“We need transparency with the CSDF, so that it can benefit citizens,’’ she said.

USAID’s Mission Director Sara Walter said she is pleased with Liberia’s progress in reforming the CSDF process.

 She told the participants that their presence at the workshop was an indication of their commitment to improving the management of the CSDF, so that  development projects can impact citizens.

“Passage of the stand-alone CSDF bill will serve the interest of all Liberians,’’ Walter said. “USAID is proud that this intervention supports the government of Liberia’s overall decentralization agenda.’’

USAID LAVI’s Chief of Party Milica Panic reechoed Walter’s sentiments about gains that have been made in reforming the CSDF process and underscored the  need for the Legislature   to  pass the stand-alone CSDF bill.

She thanked the Legislature for listening to the voice of the Liberian people by passing amendments to Section 10 of the 2019-2020.

“In order to institutionalize these important changes, I would like to urge the Liberia Legislature to pass the stand-alone bill in the next sitting,’’ Panic said. “The recent amendments, particularly ones related to delegate selection and county escrow accounts, are strengthening transparency of county sittings and building on the amendments to Budget law 2018-2019.’’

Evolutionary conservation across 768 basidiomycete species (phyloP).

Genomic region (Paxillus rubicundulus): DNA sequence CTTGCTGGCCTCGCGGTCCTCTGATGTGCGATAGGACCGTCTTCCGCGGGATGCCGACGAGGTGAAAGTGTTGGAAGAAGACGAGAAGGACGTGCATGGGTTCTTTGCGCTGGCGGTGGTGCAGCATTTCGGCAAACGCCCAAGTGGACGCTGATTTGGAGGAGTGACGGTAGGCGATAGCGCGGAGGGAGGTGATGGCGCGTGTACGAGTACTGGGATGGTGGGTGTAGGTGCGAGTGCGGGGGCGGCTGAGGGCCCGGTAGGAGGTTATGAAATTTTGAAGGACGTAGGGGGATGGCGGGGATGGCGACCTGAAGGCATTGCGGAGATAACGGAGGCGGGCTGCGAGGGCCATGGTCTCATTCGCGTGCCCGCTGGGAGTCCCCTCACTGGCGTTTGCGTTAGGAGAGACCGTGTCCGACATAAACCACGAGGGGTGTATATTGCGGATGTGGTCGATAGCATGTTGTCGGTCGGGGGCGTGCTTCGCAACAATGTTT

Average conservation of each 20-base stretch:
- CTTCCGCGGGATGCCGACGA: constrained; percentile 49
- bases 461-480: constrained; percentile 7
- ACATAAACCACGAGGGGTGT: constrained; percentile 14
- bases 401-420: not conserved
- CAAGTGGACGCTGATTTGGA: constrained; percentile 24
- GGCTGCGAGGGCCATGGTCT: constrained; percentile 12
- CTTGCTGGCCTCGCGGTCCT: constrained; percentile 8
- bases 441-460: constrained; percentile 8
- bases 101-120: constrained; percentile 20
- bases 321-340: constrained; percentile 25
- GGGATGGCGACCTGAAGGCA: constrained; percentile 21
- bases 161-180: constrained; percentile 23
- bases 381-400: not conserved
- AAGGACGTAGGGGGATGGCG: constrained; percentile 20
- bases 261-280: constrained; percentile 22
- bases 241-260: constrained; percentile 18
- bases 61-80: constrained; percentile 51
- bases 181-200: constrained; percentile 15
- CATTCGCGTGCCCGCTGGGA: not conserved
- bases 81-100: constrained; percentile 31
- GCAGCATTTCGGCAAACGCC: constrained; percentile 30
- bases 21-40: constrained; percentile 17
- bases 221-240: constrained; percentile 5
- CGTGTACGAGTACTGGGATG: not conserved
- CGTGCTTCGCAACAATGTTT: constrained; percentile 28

Deputy Minister of Internal Affairs Momolu Johnson thanked USAID LAVI for supporting the CSDF reform process. The new amendment to the budget law and the stand-alone bill will ensure that the CSDF process is transparent, and citizens are more involved, he said.

The two-day event ended with participants signing a communique representing their inputs to the draft stand-alone CSDF bill that is currently in the House of Representatives. The communique highlights issues ranging from the structure and management of the CSDF, the Escrow Account, CSO participation in the County Sitting among others.

About the NRM coalition:

The NRM Coalition is a combination of eight  CSOs established in 2016 with support from USAID Liberia Accountability Voice Initiative (LAVI) to advocate reforms in the management of the County and Social Development Fund (CSDF). Members are: Liberia Media Center (LMC), Partner for Democratic Platform (P4DP), Institute for Research & Democratic Development (IREDD), Partnership for Sustainable Development (PaSD) Development Education Network Liberia (DEN-L), Sustainable Development Institute (SDI), Rural Human Rights Activists Program (RHRAP) and NAYMOTE.

For more information, contact Francis Brewer, project coordinator, LMC: 0776599136